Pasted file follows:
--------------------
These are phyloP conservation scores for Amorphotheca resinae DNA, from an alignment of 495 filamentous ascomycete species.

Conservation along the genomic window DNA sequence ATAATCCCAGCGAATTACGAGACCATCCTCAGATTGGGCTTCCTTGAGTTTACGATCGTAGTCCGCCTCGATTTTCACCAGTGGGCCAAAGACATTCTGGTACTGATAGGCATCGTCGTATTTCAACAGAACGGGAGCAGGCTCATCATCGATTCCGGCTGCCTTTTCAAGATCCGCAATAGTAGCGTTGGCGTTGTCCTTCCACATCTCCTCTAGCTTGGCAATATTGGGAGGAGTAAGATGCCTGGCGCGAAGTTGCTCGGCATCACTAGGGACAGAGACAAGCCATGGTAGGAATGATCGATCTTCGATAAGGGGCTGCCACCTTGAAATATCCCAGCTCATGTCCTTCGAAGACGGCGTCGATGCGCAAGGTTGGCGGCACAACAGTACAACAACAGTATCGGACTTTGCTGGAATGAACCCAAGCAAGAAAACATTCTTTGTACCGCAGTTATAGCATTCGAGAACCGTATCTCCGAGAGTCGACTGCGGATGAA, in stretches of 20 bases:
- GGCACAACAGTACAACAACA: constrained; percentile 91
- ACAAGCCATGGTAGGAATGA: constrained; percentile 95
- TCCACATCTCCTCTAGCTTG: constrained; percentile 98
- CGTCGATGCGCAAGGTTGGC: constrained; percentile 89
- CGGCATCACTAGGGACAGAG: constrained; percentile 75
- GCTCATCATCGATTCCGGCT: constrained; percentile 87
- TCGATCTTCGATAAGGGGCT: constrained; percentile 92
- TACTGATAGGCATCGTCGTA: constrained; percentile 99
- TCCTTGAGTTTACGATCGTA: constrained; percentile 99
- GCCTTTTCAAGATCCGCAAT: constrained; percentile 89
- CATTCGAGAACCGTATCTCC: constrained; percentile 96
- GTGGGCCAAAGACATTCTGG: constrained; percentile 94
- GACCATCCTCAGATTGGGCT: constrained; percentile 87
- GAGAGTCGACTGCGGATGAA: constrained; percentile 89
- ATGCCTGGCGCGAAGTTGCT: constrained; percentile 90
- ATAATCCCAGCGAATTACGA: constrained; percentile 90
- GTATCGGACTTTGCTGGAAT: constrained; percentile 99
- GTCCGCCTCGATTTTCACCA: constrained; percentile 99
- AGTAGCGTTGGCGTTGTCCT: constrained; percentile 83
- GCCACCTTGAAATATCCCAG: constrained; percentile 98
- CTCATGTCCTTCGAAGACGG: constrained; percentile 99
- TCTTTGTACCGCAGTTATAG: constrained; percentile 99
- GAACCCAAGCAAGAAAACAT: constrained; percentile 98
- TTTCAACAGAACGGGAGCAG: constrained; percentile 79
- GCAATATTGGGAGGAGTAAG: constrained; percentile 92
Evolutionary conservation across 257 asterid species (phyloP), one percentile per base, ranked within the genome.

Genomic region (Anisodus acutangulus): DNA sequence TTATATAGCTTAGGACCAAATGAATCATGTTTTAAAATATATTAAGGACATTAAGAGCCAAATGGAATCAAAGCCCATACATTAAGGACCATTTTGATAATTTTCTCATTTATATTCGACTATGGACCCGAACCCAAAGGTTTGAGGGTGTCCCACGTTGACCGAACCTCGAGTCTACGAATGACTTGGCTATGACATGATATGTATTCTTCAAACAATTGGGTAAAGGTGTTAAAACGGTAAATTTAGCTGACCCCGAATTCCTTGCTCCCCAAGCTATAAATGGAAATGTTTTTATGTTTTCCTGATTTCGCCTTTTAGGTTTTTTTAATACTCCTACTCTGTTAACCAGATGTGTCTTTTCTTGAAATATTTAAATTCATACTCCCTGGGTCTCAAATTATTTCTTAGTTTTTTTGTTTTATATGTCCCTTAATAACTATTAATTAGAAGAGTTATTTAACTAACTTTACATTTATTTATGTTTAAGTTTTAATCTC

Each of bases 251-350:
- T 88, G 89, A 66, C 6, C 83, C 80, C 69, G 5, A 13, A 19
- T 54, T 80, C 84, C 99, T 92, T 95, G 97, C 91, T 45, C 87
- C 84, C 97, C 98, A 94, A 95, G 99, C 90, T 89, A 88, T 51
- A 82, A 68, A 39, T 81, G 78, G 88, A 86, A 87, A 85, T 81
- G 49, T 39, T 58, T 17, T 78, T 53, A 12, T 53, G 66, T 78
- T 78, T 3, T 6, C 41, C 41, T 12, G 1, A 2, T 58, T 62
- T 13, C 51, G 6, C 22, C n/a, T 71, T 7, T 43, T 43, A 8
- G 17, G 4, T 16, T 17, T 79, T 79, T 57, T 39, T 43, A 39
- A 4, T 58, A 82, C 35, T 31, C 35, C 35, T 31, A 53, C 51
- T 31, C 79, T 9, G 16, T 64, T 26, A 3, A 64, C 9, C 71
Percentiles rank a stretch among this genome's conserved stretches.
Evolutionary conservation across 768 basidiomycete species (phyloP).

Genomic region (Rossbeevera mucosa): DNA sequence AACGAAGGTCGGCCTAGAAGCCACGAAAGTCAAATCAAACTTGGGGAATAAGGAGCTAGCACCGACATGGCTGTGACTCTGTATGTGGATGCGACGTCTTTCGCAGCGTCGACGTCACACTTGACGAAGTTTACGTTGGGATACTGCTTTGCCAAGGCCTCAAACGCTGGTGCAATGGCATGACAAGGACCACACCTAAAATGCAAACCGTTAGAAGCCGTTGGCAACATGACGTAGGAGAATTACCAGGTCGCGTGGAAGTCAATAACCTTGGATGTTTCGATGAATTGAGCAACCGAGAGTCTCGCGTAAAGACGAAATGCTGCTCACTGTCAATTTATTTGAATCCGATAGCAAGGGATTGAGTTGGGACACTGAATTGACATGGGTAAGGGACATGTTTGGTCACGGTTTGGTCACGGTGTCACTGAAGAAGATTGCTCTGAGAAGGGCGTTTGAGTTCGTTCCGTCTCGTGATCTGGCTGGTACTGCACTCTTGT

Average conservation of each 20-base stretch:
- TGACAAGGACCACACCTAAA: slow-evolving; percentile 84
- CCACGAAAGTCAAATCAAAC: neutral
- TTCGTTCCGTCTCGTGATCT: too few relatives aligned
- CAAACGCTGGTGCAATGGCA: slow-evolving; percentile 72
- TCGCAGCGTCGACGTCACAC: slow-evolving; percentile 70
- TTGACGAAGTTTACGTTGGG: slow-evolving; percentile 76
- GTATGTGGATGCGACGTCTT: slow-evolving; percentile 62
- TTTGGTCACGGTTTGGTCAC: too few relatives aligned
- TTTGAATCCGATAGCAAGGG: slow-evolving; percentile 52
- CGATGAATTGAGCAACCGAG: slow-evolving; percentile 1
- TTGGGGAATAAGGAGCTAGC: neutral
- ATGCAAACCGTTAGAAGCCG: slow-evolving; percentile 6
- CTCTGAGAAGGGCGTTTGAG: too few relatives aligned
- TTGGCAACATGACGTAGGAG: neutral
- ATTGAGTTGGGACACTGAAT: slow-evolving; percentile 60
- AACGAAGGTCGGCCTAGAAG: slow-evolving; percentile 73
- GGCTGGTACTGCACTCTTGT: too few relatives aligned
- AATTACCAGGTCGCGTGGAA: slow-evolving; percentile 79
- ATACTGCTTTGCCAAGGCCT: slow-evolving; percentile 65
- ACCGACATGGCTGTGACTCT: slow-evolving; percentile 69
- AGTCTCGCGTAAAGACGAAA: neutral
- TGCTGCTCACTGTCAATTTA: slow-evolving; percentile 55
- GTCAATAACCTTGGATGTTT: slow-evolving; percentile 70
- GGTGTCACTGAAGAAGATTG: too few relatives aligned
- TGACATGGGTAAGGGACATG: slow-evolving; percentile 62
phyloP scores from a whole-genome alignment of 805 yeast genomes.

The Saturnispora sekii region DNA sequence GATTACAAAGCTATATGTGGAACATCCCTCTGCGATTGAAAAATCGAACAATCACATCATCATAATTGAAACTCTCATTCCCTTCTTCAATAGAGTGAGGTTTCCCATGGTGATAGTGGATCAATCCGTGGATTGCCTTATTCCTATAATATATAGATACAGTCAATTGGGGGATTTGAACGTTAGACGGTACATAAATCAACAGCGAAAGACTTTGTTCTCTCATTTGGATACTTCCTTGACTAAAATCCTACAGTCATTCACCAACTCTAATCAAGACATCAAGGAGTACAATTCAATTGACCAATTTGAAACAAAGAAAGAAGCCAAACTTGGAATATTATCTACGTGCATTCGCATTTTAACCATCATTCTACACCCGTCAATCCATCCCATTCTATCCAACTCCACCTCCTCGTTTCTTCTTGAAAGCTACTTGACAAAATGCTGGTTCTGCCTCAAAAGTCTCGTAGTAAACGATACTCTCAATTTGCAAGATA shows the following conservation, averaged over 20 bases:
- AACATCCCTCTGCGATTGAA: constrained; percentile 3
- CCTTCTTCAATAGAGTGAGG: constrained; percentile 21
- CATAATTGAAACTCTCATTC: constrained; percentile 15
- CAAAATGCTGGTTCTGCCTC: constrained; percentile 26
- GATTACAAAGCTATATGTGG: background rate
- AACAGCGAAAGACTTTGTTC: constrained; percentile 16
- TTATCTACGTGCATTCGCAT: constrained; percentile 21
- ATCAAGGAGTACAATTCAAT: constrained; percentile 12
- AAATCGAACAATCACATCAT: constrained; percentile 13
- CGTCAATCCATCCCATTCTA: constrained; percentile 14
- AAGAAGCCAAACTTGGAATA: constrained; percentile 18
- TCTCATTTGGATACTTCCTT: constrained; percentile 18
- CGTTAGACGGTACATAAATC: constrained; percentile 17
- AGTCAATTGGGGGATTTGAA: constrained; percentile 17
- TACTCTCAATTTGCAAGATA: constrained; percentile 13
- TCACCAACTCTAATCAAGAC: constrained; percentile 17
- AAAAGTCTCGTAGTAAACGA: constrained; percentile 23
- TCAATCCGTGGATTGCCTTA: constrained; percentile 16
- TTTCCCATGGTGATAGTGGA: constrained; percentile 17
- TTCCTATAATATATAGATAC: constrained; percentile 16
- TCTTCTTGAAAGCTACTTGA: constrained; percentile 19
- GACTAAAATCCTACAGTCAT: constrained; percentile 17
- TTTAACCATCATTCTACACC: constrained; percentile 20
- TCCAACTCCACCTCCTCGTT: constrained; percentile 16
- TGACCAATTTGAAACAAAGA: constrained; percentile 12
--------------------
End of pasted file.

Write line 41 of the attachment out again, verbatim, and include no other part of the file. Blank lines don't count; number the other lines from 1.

Percentiles rank a stretch among this genome's conserved stretches.